My plan is to base this project on a second grade Rocks & Fossils unit that my wife and a colleague originally developed in 2005. That unit contains a collection of resources ranging from a section of a science textbook, videos, digital photos and a couple PPT presentations. I have all the various source files stored on my Dropbox account and in my iTunes/iPhoto albums so I can access them as needed across devices. Read the rest of this entry…2 com
One of the things I’ve been looking into lately has been mobile content creation. With the rise of the tablet, I’m finding k12 and adult students are eager for opportunities to learn just-in-time with their device of choice. From an instructional design perspective, this means that to deliver to any & all devices, you’ve got to be looking towards HTML5.
My developer colleagues at the University of Akron’s Center for Literacy cringe every time we talk about HTML5 and designing apps for iOS and Android. To them, HTML5 is a giant step backwards in terms of the complexity and richness of web apps that could be developed with other tools (RIP Flash).
They feel that in the HTML5 arena, animations are stripped down and much less interactivity is available. They are mostly right here. HTML5 has limited the types of instructional interactions we can offer all ages of students in the online environment. As we begin to design web-based user experiences in HTML5, we are essentially creating a duel interface that can be run through a desktop or laptop browser AND a mobile browser. Until mobile devices have processors equal to their desktop/laptop brothers, we’ll never be able to offer as rich of a learning environment on any type of mobile device, yet we are still going to develop custom digital content for mobile…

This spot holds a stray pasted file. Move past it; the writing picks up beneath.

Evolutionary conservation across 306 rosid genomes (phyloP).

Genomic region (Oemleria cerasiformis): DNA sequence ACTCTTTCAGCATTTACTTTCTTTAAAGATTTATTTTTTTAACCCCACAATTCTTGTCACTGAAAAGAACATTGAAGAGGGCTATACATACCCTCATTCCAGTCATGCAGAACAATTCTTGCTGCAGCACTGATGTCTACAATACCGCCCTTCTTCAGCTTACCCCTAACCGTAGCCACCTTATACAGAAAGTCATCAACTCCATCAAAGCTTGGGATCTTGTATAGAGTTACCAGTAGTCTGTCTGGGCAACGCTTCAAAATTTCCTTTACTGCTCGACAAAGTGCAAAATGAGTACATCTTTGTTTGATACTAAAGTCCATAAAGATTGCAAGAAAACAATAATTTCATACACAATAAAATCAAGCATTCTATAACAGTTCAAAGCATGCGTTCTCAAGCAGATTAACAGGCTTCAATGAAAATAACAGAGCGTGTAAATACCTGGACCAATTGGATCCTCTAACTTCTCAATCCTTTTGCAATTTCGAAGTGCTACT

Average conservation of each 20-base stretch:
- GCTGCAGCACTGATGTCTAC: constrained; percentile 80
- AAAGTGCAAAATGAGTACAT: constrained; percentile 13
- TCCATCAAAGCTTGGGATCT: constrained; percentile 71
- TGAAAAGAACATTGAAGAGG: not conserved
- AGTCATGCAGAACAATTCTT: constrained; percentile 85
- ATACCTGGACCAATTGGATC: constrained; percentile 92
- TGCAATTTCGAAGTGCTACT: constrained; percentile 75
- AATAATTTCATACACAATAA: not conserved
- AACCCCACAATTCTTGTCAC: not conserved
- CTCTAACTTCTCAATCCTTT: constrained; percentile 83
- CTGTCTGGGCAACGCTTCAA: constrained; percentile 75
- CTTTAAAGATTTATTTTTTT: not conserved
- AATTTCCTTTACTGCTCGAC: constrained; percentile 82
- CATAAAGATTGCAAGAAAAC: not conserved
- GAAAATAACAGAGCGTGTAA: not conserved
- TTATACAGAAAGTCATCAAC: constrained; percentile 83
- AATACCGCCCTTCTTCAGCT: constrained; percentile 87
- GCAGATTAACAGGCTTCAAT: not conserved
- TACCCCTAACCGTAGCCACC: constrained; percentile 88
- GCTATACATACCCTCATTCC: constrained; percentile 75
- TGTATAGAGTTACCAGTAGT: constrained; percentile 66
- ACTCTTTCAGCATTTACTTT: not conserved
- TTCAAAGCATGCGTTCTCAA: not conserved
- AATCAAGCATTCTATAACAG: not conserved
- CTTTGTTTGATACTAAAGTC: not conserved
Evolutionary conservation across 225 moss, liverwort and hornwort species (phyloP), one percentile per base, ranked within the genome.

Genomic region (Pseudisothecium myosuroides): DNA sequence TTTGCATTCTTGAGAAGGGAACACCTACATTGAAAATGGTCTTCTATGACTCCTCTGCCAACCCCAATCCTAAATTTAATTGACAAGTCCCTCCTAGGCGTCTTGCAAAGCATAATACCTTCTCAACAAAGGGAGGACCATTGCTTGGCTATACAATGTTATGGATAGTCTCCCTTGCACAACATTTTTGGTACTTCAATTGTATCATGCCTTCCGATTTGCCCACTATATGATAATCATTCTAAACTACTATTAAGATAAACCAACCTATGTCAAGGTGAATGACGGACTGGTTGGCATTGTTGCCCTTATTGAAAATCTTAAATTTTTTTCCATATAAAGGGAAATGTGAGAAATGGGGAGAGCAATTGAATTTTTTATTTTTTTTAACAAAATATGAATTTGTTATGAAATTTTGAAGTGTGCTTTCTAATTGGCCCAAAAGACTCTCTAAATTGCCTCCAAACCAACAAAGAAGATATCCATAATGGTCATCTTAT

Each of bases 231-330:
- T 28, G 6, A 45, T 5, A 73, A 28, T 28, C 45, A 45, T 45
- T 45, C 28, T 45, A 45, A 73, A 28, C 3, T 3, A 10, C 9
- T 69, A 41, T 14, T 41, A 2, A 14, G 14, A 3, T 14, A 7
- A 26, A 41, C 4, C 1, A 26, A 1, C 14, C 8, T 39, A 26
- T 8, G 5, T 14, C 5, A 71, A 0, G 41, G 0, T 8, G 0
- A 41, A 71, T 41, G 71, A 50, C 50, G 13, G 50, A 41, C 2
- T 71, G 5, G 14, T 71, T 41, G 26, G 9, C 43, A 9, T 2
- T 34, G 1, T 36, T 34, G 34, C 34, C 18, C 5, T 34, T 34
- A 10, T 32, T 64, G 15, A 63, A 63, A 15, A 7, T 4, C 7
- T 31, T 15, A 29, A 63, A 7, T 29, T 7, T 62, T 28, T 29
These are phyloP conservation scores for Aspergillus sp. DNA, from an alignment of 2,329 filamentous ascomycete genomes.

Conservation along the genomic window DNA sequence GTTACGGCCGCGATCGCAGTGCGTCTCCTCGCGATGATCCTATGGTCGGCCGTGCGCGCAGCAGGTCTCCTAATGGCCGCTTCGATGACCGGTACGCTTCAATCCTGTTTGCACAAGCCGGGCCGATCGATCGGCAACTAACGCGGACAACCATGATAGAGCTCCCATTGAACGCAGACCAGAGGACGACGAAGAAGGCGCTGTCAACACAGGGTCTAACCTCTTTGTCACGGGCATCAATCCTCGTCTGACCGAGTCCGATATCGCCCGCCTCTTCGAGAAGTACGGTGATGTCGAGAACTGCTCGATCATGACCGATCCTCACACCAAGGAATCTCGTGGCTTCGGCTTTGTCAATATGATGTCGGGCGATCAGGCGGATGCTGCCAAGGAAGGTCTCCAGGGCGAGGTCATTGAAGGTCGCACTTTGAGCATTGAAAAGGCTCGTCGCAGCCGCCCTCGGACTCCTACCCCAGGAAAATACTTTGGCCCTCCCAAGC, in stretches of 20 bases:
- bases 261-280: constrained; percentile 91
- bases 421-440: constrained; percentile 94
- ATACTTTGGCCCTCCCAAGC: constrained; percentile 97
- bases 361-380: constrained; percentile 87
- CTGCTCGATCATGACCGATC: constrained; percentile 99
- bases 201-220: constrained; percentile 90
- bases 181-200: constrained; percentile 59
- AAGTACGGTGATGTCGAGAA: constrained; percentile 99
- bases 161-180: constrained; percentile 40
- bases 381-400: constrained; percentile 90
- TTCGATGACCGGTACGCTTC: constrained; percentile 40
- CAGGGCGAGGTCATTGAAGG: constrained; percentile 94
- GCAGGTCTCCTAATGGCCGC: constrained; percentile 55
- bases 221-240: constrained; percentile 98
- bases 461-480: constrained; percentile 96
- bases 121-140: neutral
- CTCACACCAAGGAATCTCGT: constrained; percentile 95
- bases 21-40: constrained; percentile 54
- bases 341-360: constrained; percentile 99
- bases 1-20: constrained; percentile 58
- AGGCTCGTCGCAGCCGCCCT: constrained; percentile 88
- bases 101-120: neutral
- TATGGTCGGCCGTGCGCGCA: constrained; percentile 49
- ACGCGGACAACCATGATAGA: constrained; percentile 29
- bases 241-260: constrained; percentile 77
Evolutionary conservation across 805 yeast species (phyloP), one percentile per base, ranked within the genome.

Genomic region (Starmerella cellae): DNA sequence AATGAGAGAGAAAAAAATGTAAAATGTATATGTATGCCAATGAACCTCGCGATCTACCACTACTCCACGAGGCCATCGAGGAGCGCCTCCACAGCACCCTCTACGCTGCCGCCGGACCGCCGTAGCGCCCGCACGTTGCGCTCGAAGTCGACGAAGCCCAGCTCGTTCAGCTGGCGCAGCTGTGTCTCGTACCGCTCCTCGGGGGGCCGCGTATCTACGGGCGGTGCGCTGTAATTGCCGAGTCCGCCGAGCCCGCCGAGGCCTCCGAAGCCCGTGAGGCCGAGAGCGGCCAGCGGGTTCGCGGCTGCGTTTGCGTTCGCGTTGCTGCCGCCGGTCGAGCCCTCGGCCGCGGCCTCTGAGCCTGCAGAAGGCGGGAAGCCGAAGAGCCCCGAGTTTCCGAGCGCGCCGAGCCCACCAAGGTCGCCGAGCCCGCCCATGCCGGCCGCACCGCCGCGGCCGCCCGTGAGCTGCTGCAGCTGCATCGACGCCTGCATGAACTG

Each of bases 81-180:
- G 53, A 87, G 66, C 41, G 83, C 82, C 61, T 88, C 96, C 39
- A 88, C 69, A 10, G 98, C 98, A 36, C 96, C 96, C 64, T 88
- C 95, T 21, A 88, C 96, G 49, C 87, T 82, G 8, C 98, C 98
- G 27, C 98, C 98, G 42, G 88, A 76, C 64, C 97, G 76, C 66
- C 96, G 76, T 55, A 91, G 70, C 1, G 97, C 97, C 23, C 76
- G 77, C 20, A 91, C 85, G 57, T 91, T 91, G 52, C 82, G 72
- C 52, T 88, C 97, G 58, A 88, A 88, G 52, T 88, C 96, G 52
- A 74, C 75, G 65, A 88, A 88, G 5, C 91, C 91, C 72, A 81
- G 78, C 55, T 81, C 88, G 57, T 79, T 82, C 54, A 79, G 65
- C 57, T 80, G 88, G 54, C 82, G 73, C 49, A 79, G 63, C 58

So what can the average educator do? Read the rest of this entry…one
iPad2, Xoom, Playbook, iPod Touch, netbook, iPhone, Chromebook, the list never stops. Everyday a new device is hyped, overhyped and pushed into our consciousness by a barrage of media and market glam. In the past 6 months I’ve fielded countless question from school leaders and teachers about the new world order of computing devices.
Aside from the constant questions, I also hear some horrifying statements.
It’s got to stop. Enough already because I’m about to go EDTECHHULK on somebody.
Instead, I’m going to go all Mr. T up in hurr.
I pity the fool who thinks it’s about the devices. Read the rest of this entry…one
EduBloggerCons are about conversations that teach. Questions are asked, problems posed, experiences shared, and everyone learns.
EduBloggerCon 2010 will be held Saturday, June 26, prior to ISTE 2010. Below is the topic I suggested.
Title: Analytic Tools for Evaluating E-Books & Educational Mobile Apps